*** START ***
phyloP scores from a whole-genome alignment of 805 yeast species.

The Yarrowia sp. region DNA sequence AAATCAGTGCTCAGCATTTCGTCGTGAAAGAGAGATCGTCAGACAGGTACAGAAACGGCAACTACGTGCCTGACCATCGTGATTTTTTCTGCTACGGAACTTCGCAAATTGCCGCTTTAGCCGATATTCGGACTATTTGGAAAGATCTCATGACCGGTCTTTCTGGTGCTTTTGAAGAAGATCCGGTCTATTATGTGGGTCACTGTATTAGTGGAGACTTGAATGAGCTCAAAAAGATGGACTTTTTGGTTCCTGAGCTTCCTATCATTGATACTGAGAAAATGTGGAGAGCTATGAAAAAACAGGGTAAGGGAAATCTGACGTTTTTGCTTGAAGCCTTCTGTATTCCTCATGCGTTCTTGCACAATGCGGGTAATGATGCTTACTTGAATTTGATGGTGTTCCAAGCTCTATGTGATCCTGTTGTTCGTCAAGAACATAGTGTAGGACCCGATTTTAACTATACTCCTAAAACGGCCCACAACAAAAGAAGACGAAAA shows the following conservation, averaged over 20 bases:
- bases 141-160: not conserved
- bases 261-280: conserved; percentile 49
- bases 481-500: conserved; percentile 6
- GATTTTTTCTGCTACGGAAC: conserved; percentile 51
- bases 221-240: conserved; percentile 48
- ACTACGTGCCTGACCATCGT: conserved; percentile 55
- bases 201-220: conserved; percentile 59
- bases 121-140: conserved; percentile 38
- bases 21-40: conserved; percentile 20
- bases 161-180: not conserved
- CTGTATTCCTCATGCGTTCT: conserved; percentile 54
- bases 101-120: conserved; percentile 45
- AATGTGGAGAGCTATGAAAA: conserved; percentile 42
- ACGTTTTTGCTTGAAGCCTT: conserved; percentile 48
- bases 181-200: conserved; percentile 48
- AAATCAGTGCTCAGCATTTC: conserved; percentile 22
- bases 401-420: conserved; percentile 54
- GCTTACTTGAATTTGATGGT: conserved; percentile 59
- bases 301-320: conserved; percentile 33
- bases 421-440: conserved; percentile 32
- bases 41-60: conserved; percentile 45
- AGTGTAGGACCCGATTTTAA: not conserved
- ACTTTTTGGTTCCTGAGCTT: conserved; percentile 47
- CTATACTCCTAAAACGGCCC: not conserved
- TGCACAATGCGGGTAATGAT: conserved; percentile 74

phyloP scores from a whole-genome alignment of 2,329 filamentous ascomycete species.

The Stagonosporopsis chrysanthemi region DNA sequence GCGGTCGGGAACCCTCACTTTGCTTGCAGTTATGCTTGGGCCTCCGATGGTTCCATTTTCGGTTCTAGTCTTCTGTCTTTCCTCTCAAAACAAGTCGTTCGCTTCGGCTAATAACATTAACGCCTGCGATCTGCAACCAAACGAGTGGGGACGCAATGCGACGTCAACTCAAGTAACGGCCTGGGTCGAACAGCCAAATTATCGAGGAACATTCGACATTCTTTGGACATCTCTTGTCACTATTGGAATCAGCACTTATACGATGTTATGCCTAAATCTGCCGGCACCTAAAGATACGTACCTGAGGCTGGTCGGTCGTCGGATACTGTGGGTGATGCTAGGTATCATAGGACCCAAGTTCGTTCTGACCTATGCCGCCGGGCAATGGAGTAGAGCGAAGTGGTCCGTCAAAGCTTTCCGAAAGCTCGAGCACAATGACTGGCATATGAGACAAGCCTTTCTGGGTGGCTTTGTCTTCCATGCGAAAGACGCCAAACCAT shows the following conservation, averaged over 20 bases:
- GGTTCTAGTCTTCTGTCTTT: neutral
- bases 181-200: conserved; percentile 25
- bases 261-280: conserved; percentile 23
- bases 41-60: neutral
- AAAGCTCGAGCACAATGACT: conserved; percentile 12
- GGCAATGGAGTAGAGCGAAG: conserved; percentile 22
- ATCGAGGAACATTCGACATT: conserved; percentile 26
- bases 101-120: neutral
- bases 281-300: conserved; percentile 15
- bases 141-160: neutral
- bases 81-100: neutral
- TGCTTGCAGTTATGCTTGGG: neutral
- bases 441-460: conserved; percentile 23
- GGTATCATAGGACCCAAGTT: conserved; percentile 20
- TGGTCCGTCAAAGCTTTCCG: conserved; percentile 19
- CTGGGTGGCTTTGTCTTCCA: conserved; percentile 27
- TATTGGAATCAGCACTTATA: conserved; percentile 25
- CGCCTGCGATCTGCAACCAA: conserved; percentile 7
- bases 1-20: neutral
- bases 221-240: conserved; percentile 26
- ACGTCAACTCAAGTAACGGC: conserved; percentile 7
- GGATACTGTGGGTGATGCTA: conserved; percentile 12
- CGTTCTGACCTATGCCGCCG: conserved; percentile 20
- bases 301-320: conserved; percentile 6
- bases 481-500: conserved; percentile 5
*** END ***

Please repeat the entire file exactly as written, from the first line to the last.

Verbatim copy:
phyloP scores from a whole-genome alignment of 805 yeast species.

The Yarrowia sp. region DNA sequence AAATCAGTGCTCAGCATTTCGTCGTGAAAGAGAGATCGTCAGACAGGTACAGAAACGGCAACTACGTGCCTGACCATCGTGATTTTTTCTGCTACGGAACTTCGCAAATTGCCGCTTTAGCCGATATTCGGACTATTTGGAAAGATCTCATGACCGGTCTTTCTGGTGCTTTTGAAGAAGATCCGGTCTATTATGTGGGTCACTGTATTAGTGGAGACTTGAATGAGCTCAAAAAGATGGACTTTTTGGTTCCTGAGCTTCCTATCATTGATACTGAGAAAATGTGGAGAGCTATGAAAAAACAGGGTAAGGGAAATCTGACGTTTTTGCTTGAAGCCTTCTGTATTCCTCATGCGTTCTTGCACAATGCGGGTAATGATGCTTACTTGAATTTGATGGTGTTCCAAGCTCTATGTGATCCTGTTGTTCGTCAAGAACATAGTGTAGGACCCGATTTTAACTATACTCCTAAAACGGCCCACAACAAAAGAAGACGAAAA shows the following conservation, averaged over 20 bases:
- bases 141-160: not conserved
- bases 261-280: conserved; percentile 49
- bases 481-500: conserved; percentile 6
- GATTTTTTCTGCTACGGAAC: conserved; percentile 51
- bases 221-240: conserved; percentile 48
- ACTACGTGCCTGACCATCGT: conserved; percentile 55
- bases 201-220: conserved; percentile 59
- bases 121-140: conserved; percentile 38
- bases 21-40: conserved; percentile 20
- bases 161-180: not conserved
- CTGTATTCCTCATGCGTTCT: conserved; percentile 54
- bases 101-120: conserved; percentile 45
- AATGTGGAGAGCTATGAAAA: conserved; percentile 42
- ACGTTTTTGCTTGAAGCCTT: conserved; percentile 48
- bases 181-200: conserved; percentile 48
- AAATCAGTGCTCAGCATTTC: conserved; percentile 22
- bases 401-420: conserved; percentile 54
- GCTTACTTGAATTTGATGGT: conserved; percentile 59
- bases 301-320: conserved; percentile 33
- bases 421-440: conserved; percentile 32
- bases 41-60: conserved; percentile 45
- AGTGTAGGACCCGATTTTAA: not conserved
- ACTTTTTGGTTCCTGAGCTT: conserved; percentile 47
- CTATACTCCTAAAACGGCCC: not conserved
- TGCACAATGCGGGTAATGAT: conserved; percentile 74

phyloP scores from a whole-genome alignment of 2,329 filamentous ascomycete species.

The Stagonosporopsis chrysanthemi region DNA sequence GCGGTCGGGAACCCTCACTTTGCTTGCAGTTATGCTTGGGCCTCCGATGGTTCCATTTTCGGTTCTAGTCTTCTGTCTTTCCTCTCAAAACAAGTCGTTCGCTTCGGCTAATAACATTAACGCCTGCGATCTGCAACCAAACGAGTGGGGACGCAATGCGACGTCAACTCAAGTAACGGCCTGGGTCGAACAGCCAAATTATCGAGGAACATTCGACATTCTTTGGACATCTCTTGTCACTATTGGAATCAGCACTTATACGATGTTATGCCTAAATCTGCCGGCACCTAAAGATACGTACCTGAGGCTGGTCGGTCGTCGGATACTGTGGGTGATGCTAGGTATCATAGGACCCAAGTTCGTTCTGACCTATGCCGCCGGGCAATGGAGTAGAGCGAAGTGGTCCGTCAAAGCTTTCCGAAAGCTCGAGCACAATGACTGGCATATGAGACAAGCCTTTCTGGGTGGCTTTGTCTTCCATGCGAAAGACGCCAAACCAT shows the following conservation, averaged over 20 bases:
- GGTTCTAGTCTTCTGTCTTT: neutral
- bases 181-200: conserved; percentile 25
- bases 261-280: conserved; percentile 23
- bases 41-60: neutral
- AAAGCTCGAGCACAATGACT: conserved; percentile 12
- GGCAATGGAGTAGAGCGAAG: conserved; percentile 22
- ATCGAGGAACATTCGACATT: conserved; percentile 26
- bases 101-120: neutral
- bases 281-300: conserved; percentile 15
- bases 141-160: neutral
- bases 81-100: neutral
- TGCTTGCAGTTATGCTTGGG: neutral
- bases 441-460: conserved; percentile 23
- GGTATCATAGGACCCAAGTT: conserved; percentile 20
- TGGTCCGTCAAAGCTTTCCG: conserved; percentile 19
- CTGGGTGGCTTTGTCTTCCA: conserved; percentile 27
- TATTGGAATCAGCACTTATA: conserved; percentile 25
- CGCCTGCGATCTGCAACCAA: conserved; percentile 7
- bases 1-20: neutral
- bases 221-240: conserved; percentile 26
- ACGTCAACTCAAGTAACGGC: conserved; percentile 7
- GGATACTGTGGGTGATGCTA: conserved; percentile 12
- CGTTCTGACCTATGCCGCCG: conserved; percentile 20
- bases 301-320: conserved; percentile 6
- bases 481-500: conserved; percentile 5